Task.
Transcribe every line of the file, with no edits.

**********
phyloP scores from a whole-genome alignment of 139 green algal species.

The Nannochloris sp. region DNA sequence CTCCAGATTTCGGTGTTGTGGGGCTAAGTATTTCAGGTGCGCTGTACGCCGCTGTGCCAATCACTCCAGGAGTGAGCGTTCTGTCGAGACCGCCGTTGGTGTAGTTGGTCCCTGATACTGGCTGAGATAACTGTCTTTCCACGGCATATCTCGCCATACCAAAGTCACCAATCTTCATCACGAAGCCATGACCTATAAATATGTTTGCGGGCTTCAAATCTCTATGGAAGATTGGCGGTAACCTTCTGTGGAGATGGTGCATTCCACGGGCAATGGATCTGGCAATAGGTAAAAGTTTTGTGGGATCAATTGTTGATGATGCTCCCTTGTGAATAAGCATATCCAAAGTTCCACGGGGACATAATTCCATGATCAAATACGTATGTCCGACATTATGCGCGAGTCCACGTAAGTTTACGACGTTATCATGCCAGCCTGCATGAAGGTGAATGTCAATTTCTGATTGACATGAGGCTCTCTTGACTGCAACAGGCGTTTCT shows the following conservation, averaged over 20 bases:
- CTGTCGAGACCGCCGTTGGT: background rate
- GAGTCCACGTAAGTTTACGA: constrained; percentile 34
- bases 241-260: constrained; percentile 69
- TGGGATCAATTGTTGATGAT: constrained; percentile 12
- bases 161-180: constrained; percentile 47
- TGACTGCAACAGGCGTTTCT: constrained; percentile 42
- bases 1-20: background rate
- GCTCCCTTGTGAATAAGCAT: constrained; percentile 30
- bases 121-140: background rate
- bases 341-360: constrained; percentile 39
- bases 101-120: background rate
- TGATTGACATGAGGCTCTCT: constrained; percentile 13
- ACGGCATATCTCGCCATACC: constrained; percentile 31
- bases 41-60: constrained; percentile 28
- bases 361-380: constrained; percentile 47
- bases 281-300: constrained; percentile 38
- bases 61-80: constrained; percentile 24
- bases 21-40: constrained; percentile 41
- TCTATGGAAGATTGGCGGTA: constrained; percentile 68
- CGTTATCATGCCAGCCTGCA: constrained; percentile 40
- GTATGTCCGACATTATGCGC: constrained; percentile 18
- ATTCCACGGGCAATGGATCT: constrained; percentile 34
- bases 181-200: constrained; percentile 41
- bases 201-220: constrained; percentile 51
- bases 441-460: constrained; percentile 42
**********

phyloP scores from a whole-genome alignment of 139 green algal species.

The Nannochloris sp. region DNA sequence CTCCAGATTTCGGTGTTGTGGGGCTAAGTATTTCAGGTGCGCTGTACGCCGCTGTGCCAATCACTCCAGGAGTGAGCGTTCTGTCGAGACCGCCGTTGGTGTAGTTGGTCCCTGATACTGGCTGAGATAACTGTCTTTCCACGGCATATCTCGCCATACCAAAGTCACCAATCTTCATCACGAAGCCATGACCTATAAATATGTTTGCGGGCTTCAAATCTCTATGGAAGATTGGCGGTAACCTTCTGTGGAGATGGTGCATTCCACGGGCAATGGATCTGGCAATAGGTAAAAGTTTTGTGGGATCAATTGTTGATGATGCTCCCTTGTGAATAAGCATATCCAAAGTTCCACGGGGACATAATTCCATGATCAAATACGTATGTCCGACATTATGCGCGAGTCCACGTAAGTTTACGACGTTATCATGCCAGCCTGCATGAAGGTGAATGTCAATTTCTGATTGACATGAGGCTCTCTTGACTGCAACAGGCGTTTCT shows the following conservation, averaged over 20 bases:
- CTGTCGAGACCGCCGTTGGT: background rate
- GAGTCCACGTAAGTTTACGA: constrained; percentile 34
- bases 241-260: constrained; percentile 69
- TGGGATCAATTGTTGATGAT: constrained; percentile 12
- bases 161-180: constrained; percentile 47
- TGACTGCAACAGGCGTTTCT: constrained; percentile 42
- bases 1-20: background rate
- GCTCCCTTGTGAATAAGCAT: constrained; percentile 30
- bases 121-140: background rate
- bases 341-360: constrained; percentile 39
- bases 101-120: background rate
- TGATTGACATGAGGCTCTCT: constrained; percentile 13
- ACGGCATATCTCGCCATACC: constrained; percentile 31
- bases 41-60: constrained; percentile 28
- bases 361-380: constrained; percentile 47
- bases 281-300: constrained; percentile 38
- bases 61-80: constrained; percentile 24
- bases 21-40: constrained; percentile 41
- TCTATGGAAGATTGGCGGTA: constrained; percentile 68
- CGTTATCATGCCAGCCTGCA: constrained; percentile 40
- GTATGTCCGACATTATGCGC: constrained; percentile 18
- ATTCCACGGGCAATGGATCT: constrained; percentile 34
- bases 181-200: constrained; percentile 41
- bases 201-220: constrained; percentile 51
- bases 441-460: constrained; percentile 42